Trinidad & Tobago ‘Largest Per-Capita’ Islamic State Hotbed in Western Hemisphere

Islamic State

Up to 125 jihadists and their relatives have traveled from the Caribbean island nation of Trinidad and Tobago to join the Islamic State (IS) in the Middle East, making the country “the largest per-capita source” of recruits for the jihadist group in the Western Hemisphere, reports the Associated Press (AP).

ISIS has disseminated propaganda videos and magazines featuring jihadists with Trinidadian accents training in the desert, killing some of the group’s enemies, and encouraging their compatriots to join them.

AP notes:

A Caribbean island nation has become an unlikely source of fighters and funding for the Islamic State militant group, prompting an internationally backed effort to stem the flow of money and recruits to Syria and Iraq.

Security officials and terrorism experts believe that as many as 125 fighters and their relatives have traveled from Trinidad and Tobago to Turkey and on to IS-controlled areas over the last four years, making the country of 1.3 million people the largest per-capita source of IS recruits in the Western Hemisphere.

In response, Trinidadian authorities are reportedly conducting an “intensive surveillance and monitoring” of homegrown jihadists in the country.

Homegrown Islamic terrorists in the predominantly Christian nation of Trinidad and Tobago, home to the only Islamist uprising in the Western Hemisphere, “have a history of militancy and crossover with the country’s violent criminal gangs,” points out AP.

“There’s always a concern in terms of money leaving Trinidad and Tobago that could be involved with terrorist activities,” declared Trinidad’s National Security Minister Edmund Dillon, according to the news agency. “There is a minority in the Muslim community and there is a minority in the criminal community that is hellbent on committing these types of offenses.”

U.S. Southern Command (SOUTHCOM), responsible for American military activities in Latin American countries below Mexico and in the Caribbean, the State Department, and some members of the United States Congress have warned against recruiting operations linked to the Islamic State, also known as ISIS and ISIL, in Latin America.

“They are certainly not the only ones worried about this phenomenon of self-radicalization and how easy it has become,” U.S. Navy Adm. Kurt Tidd, chief of SOUTHCOM, told AP. “They [Trinidadian authorities] need to be able to understand what are the conditions that might predispose individuals to become radicalized and then to be able to take steps to try to stop that from occurring before people go down that path with the tragic results we have seen in everyplace from Paris to Brussels to Berlin to Orlando to San Bernardino.”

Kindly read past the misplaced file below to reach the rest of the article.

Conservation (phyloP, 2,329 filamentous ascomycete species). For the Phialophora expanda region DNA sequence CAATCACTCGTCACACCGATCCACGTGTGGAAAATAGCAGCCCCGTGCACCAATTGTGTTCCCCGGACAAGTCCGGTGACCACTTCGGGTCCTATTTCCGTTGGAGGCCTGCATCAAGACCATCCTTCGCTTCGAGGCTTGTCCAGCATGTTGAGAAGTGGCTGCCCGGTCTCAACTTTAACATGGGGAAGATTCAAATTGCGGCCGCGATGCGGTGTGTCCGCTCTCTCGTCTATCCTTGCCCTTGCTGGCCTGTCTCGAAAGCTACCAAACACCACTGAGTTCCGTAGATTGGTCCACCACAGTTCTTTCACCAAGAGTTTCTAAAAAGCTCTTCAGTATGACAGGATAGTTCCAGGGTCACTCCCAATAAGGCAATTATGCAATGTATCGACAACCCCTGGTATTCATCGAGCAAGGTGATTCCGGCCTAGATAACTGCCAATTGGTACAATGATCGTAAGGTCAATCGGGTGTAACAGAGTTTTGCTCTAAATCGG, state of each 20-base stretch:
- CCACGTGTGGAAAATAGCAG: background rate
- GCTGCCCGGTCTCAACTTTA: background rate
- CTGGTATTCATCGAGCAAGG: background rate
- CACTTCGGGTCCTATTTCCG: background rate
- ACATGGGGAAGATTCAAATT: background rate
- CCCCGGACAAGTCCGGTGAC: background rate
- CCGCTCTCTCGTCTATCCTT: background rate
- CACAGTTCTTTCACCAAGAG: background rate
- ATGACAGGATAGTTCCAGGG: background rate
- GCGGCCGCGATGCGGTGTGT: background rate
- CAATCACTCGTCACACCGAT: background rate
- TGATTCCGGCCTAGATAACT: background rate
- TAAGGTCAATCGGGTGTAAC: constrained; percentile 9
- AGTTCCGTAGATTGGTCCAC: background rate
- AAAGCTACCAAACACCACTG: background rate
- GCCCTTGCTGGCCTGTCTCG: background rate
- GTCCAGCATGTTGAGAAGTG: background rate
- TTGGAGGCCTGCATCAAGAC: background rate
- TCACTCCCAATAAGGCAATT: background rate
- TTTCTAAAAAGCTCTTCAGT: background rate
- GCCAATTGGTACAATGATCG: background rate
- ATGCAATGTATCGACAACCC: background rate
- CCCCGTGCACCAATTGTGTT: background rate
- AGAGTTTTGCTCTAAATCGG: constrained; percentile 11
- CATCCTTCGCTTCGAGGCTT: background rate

“Trinidad and Tobago officials have recently proposed legislation to crack down on the flow of money to Islamic State fighters overseas by establishing criminal penalties for those sending money to the group,” points out AP, noting that the authorities in the country believe their anti-terrorism efforts are yielding results.

The SOUTHCOM commander reportedly “praised Trinidad and Tobago for adopting anti-terrorism legislation and cooperating with the U.S. and other international partners.”

In March 2016, Adm. Tidd told reporters that between 100 and 150 individuals from Latin America and the Caribbean have traveled to Syria and Iraq to fight on behalf of ISIS and other Sunni extremist groups.

“I think we all saw the video of the 14-year-old from Trinidad and Tobago that was videotaped engaged in an act of terrorism, executing a Syrian combatant,” he added.

Echoing Trinidadian state security officials, Cmdr. Tidd noted in June of last year that the U.S. military is confronting an “extremist Islamist movement” in the Americas that has been linked to illicit trafficking networks used by criminals and terrorists likely working together.

He emphasized that people in Latin America and the Caribbean are being radicalized by jihadist groups, namely ISIS and Shiite Iran’s narco-terrorist proxy Hezbollah.

In March 2015, Tidd’s predecessor who now serves as the U.S. Department of Homeland Security (DHS) Secretary, retired Gen. John Kelly, also warned that Sunni extremists are radicalizing converts and other Muslims in Latin America, adding that ISIS may exploit trafficking organizations in the region to infiltrate the United States.

“U.S. officials have described themselves as deeply concerned about the combatants and funds heading out of Trinidad and Tobago,” notes AP. “They say they are working with the islands’ government on intelligence-sharing and new legislation, as well as sponsoring trips for Muslim leaders to the U.S. to meet Islamic leaders working on anti-extremism programs.”

In a November 2016 letter urging former President Barack Obama to take action, Joni Ernst (R-IA), a member of the Senate Armed Services Committee, said ISIS is “growing more overt in Latin America” as the jihadist group loses territory and influence in the Middle East.

“An oil-rich nation just off the coast of Venezuela, Trinidad and Tobago has long been celebrated for its rich mix of cultural influences, primarily rooted in India and Africa,” explains AP. “Its Muslim minority of Indian-descended families and Afro-Trinidadian converts includes dozens of mainstream mosques and more militant strains such as the Jamaat al Muslimeen, an organization responsible for a 1990 coup attempt classified as the Western Hemisphere’s only Islamist uprising.”

According to the CIA World Factbook, which estimates the size of the population to be 1.2 million, five percent of the Christian majority island nation is Muslim and nearly 20 percent Hindu.


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